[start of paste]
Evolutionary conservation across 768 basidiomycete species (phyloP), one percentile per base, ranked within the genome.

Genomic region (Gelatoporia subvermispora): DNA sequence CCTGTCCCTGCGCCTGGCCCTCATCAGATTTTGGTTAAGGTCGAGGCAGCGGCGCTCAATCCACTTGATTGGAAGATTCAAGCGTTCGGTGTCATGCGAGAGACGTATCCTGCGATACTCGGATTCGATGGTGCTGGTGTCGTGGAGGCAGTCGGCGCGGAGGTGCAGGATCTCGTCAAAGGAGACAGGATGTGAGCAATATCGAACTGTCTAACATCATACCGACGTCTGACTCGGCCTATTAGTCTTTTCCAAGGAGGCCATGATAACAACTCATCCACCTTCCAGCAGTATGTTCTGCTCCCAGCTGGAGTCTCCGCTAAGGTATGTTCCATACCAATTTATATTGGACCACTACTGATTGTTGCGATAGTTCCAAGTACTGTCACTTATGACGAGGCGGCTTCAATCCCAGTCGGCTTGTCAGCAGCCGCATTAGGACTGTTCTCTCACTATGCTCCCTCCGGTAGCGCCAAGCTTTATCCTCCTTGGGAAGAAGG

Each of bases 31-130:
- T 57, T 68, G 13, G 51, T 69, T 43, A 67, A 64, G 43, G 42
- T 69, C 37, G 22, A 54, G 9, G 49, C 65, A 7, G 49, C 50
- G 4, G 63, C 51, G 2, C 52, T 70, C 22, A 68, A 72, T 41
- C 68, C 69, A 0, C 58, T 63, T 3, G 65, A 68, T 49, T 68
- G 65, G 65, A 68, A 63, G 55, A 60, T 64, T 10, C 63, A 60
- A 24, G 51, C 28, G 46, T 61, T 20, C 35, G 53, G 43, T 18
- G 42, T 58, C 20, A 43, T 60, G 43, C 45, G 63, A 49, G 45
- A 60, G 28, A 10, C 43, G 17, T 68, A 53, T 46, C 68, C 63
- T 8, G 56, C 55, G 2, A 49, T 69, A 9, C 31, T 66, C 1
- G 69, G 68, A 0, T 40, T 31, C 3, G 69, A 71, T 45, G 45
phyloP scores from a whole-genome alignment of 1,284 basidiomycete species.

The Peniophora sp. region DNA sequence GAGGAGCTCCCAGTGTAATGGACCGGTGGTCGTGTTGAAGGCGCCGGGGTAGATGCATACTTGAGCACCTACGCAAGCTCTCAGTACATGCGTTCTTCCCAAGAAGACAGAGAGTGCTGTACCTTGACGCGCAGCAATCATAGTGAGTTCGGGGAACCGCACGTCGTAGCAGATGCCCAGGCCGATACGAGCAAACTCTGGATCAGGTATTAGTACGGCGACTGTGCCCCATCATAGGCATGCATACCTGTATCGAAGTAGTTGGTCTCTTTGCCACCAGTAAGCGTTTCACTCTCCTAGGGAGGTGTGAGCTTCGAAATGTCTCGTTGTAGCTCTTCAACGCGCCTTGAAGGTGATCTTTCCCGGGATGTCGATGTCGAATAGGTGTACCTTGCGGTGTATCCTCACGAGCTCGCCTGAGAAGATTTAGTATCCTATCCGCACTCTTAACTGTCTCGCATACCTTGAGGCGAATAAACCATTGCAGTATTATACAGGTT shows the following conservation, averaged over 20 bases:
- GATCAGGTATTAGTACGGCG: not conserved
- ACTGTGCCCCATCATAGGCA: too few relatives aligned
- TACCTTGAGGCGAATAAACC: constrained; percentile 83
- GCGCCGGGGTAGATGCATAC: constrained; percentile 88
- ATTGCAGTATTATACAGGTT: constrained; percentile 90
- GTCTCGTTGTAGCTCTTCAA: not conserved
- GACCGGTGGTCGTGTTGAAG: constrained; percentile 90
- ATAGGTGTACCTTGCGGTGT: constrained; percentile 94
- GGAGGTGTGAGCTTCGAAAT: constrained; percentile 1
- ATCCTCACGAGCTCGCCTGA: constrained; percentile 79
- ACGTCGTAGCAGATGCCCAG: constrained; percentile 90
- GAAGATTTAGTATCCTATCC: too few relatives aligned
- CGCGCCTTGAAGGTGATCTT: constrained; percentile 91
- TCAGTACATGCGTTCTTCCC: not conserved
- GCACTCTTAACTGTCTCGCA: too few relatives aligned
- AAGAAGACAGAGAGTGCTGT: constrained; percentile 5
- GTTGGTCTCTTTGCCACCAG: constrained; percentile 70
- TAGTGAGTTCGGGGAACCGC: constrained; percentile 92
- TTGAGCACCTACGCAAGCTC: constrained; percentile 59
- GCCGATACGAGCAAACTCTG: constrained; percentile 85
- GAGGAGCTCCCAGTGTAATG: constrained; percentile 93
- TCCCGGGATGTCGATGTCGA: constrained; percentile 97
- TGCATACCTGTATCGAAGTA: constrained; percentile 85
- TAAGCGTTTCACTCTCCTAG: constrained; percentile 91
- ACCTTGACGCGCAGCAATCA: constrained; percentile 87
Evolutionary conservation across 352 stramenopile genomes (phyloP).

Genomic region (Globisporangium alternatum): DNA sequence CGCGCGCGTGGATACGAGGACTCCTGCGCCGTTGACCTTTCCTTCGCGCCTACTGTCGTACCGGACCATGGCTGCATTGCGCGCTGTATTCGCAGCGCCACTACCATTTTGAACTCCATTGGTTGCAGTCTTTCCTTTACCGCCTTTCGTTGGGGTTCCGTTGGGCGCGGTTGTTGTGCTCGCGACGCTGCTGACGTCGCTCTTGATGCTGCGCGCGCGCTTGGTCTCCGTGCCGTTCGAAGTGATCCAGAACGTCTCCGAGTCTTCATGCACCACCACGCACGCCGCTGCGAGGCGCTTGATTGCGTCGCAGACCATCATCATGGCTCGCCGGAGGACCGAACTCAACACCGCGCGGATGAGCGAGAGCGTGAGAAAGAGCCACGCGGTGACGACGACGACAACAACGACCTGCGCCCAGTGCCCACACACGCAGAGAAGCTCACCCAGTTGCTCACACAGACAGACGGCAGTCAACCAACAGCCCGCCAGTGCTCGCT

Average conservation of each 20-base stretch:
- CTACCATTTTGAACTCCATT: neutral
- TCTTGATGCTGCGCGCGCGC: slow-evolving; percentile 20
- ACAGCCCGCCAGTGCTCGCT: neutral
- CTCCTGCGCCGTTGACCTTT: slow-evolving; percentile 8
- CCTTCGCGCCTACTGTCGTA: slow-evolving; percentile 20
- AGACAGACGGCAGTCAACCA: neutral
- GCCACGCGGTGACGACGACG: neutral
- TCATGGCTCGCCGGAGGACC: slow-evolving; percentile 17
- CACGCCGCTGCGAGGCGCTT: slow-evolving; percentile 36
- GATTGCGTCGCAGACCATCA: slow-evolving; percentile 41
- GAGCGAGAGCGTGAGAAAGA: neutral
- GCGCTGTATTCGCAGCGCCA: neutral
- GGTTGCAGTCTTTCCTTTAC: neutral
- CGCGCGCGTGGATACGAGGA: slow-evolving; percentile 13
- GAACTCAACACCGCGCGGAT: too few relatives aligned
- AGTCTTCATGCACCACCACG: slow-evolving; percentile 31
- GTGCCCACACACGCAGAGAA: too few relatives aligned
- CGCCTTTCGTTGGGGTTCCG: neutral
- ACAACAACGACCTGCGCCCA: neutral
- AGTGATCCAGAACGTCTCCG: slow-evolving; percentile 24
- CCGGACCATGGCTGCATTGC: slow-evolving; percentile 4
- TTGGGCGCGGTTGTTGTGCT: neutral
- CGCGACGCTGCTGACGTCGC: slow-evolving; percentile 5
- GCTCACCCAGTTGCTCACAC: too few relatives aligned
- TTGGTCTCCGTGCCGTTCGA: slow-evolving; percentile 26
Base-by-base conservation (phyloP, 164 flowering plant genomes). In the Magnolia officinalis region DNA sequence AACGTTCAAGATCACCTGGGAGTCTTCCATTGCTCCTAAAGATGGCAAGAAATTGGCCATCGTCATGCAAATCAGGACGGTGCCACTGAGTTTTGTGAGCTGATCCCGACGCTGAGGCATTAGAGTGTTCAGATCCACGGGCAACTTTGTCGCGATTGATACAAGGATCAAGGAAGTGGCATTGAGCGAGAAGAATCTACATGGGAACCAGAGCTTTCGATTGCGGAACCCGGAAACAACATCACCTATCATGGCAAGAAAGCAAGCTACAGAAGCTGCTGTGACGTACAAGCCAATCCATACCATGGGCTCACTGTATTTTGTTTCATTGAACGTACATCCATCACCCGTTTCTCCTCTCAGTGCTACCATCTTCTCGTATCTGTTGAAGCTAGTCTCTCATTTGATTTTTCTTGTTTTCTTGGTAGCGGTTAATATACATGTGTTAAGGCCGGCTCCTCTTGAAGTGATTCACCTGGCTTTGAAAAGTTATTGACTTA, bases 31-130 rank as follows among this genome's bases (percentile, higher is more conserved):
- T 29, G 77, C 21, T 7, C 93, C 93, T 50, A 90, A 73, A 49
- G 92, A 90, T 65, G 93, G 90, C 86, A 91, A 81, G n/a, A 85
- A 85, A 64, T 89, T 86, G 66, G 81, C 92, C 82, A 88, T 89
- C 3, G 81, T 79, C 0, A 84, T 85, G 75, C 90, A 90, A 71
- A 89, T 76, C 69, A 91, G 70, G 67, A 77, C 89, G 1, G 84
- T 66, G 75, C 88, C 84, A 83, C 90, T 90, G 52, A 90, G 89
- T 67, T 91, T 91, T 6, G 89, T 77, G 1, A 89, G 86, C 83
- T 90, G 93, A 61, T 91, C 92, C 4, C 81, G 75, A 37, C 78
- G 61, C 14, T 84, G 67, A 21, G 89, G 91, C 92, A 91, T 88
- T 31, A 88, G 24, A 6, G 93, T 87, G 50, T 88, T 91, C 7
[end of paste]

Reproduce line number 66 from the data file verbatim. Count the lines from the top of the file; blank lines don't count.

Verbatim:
- CGCGACGCTGCTGACGTCGC: slow-evolving; percentile 5